What’s in the Greenhouse? Planting Seeds

At the end of last year, I was blessed with a greenhouse for my garden.  It was something I hoped for but didn’t think I would ever own.   Close friends of ours were moving from the outskirts of  a nearby city to a ten acre farm near our home.  They did not plan on moving this beautiful greenhouse to the farm because they were going to build a larger one.  I was so excited and blessed that they helped make this dream a reality.  With my husband’s labor of love, he made a spot in my garden by leveling the ground and laying pavers.  Then he disassembled the greenhouse, hauled it to our property and reassembled it in our garden. Now it is time to put the greenhouse to use.

Here in south central Louisiana we are blessed to have the possibility to garden year-round.  Most of the crops grown here have spring and fall planting dates. This means that I can plant seeds in fall, harvest the crop in winter, and then plant seeds again and harvest a second crop.  In my post What’s in the garden? Cauliflower, I said I wished I had planted more cauliflower.  This year for the first time, I am going to do more than wish.  I am planting a second crop.  This crop will be planted in winter and harvested early spring.   You might be wondering why this is the first time that I do this.  Previously, I didn’t plant a second crop because I had limited space in my raised beds.  If there were still winter crops in the garden, I would have had to wait to plant my tomatoes and I like getting my tomatoes in the garden as early as possible.

What makes this year different?  Do I have more raised beds?  No, I don’t have more raised beds, but I do have the greenhouse.  I am planting seeds of cauliflower, broccoli and carrots. I will transplant these into the garden in a few weeks and hope to harvest these at the end of March.  Not only am I planting seeds for this winter crop, but I am also planting seeds of tomatoes, bell peppers, and eggplants for my Spring/Summer garden.  I will continue growing these in the greenhouse until I harvest the cauliflower and broccoli.  At this time I should be past the average date of the last frost.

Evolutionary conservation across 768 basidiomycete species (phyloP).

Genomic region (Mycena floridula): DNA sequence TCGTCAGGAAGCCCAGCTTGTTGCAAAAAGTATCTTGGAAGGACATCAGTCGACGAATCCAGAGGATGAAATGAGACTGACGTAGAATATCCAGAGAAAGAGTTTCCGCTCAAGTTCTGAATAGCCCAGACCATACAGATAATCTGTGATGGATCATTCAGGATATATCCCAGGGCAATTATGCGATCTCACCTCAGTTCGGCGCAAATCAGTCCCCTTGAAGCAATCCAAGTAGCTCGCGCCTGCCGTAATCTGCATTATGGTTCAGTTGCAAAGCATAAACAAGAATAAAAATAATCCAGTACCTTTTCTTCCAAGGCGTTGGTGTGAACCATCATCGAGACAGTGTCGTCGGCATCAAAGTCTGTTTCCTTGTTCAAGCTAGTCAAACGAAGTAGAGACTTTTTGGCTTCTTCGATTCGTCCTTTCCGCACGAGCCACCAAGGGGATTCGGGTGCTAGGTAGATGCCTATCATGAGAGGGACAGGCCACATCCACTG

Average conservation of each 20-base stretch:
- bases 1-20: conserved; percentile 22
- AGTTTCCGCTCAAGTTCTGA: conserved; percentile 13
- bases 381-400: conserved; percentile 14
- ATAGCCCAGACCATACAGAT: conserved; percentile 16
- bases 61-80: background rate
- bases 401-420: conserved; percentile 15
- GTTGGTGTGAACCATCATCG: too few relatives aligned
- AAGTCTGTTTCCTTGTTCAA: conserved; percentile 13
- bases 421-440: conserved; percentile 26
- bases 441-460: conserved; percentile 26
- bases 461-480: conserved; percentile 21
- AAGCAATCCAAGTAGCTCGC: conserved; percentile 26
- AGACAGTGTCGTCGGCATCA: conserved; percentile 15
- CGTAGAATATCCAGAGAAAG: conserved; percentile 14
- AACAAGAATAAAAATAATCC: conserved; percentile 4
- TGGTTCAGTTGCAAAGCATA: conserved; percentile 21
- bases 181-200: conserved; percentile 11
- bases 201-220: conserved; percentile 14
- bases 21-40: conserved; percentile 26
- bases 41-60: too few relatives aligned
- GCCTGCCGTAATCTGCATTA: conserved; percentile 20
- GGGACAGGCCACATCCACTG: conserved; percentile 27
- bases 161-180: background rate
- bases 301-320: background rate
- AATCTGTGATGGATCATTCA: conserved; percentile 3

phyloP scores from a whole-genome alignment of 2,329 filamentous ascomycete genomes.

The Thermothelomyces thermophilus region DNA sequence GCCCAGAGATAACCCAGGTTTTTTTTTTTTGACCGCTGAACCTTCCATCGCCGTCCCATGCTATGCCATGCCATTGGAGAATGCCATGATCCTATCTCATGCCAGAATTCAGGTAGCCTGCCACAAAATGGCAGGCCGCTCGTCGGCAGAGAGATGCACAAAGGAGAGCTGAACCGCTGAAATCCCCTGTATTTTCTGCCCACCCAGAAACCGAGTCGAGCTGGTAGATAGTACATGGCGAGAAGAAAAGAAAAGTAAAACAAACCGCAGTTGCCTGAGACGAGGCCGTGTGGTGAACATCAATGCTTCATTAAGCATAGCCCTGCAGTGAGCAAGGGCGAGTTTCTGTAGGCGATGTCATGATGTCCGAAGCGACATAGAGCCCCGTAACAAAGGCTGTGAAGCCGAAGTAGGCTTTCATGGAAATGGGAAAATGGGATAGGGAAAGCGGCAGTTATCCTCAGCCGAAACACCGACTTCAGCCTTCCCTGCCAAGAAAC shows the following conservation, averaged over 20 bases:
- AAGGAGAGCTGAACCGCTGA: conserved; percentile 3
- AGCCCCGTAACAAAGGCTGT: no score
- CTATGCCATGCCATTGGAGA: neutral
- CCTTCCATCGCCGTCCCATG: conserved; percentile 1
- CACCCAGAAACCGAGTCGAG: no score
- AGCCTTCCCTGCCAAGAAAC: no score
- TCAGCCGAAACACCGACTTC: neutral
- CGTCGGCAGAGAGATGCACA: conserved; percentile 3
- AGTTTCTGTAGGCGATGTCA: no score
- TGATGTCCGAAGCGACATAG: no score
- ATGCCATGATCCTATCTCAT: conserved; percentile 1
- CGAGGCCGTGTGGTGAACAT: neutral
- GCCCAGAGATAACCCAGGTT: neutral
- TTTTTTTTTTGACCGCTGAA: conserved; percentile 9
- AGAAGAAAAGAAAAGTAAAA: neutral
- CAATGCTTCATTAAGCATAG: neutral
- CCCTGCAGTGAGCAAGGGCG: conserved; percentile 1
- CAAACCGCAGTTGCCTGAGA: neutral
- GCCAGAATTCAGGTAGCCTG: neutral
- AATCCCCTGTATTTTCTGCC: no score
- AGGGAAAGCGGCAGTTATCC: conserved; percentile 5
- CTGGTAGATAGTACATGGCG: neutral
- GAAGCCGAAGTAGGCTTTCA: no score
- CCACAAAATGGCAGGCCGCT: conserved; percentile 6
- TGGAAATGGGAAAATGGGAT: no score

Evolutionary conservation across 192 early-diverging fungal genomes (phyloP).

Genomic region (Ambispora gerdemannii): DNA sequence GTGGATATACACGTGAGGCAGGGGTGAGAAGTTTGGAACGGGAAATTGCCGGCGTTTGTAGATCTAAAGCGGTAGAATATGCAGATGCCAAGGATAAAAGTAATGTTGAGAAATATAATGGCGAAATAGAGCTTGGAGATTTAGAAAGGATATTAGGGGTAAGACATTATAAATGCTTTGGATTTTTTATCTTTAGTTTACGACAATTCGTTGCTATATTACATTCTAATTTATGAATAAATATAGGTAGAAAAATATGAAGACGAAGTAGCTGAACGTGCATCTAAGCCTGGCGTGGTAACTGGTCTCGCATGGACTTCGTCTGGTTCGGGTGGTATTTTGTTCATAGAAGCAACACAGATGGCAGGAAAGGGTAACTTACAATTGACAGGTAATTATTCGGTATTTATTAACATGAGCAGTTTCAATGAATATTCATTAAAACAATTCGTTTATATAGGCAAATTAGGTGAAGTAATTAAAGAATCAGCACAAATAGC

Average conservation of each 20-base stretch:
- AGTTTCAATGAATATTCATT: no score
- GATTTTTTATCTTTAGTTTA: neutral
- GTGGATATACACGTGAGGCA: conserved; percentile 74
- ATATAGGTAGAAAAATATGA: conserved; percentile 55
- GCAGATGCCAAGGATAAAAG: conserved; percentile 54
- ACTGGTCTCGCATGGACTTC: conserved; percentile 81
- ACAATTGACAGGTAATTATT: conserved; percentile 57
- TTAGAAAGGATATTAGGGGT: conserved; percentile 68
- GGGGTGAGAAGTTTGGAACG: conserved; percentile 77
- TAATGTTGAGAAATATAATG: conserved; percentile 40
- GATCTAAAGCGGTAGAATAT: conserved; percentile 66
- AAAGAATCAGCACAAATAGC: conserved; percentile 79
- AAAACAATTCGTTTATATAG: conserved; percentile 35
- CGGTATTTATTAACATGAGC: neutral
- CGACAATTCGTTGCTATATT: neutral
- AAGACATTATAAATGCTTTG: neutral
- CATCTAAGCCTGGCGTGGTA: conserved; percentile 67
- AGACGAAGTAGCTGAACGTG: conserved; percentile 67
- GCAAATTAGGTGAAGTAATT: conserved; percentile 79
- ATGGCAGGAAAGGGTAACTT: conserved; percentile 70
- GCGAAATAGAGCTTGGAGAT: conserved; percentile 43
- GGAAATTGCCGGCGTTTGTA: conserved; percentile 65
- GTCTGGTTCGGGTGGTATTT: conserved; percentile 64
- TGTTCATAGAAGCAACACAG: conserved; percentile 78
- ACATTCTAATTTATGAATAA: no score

Here are the basics of what I used to get my garden seeds started:

*162 Cell Plug Trays for Starting Seeds
I chose to use these so that I can maximize the number of plants without taking up a lot of room in the greenhouse.  It also means that I need less potting soil.  After the seedlings grow a set or two of true leaves, I will transplant them.  I hope to transplant the cauliflower, broccoli, and carrot plugs straight into the garden.  The tomatoes, bell peppers and eggplants will be transplanted into larger cells or small pots, as needed.  You can choose to use plug trays, pots, or containers you have around your home such as paper cups or egg cartons.  Just remember to make sure that your containers are clean and disinfected.

*Organic Potting Mix
I purchased an organic potting mix from  a local store.  You can use your choice of potting mix.

*100% Heirloom/Non-Hybrid/Non-GMO Seeds
This is just a personal preference of mine.  I want to begin saving the seeds from my garden and have read that if it is a hybrid the plants you grow from saved seeds carry the genetics from both ‘parents’ and may be different from what you planted the first year.  Use whatever seeds you prefer.

Sitting at my potting bench in the greenhouse, I felt like a little child with a new toy.  Before planting, I wrote the date and name of each plant on a wood craft stick.  I opened the bag of potting soil and filled each cell of my tray.  I used my fingers to push little indentations into the soil.  Next I placed the labeled stick into the end of each row. Gently I placed one to two seeds in each cell and covered them with more potting soil.  When all the cells were planted, I watered them with rain water from my rain barrel and placed the tray on the top shelf in my greenhouse.  Now all I need to do is keep them moist.  Oh and the hardest part….wait.

–Penny

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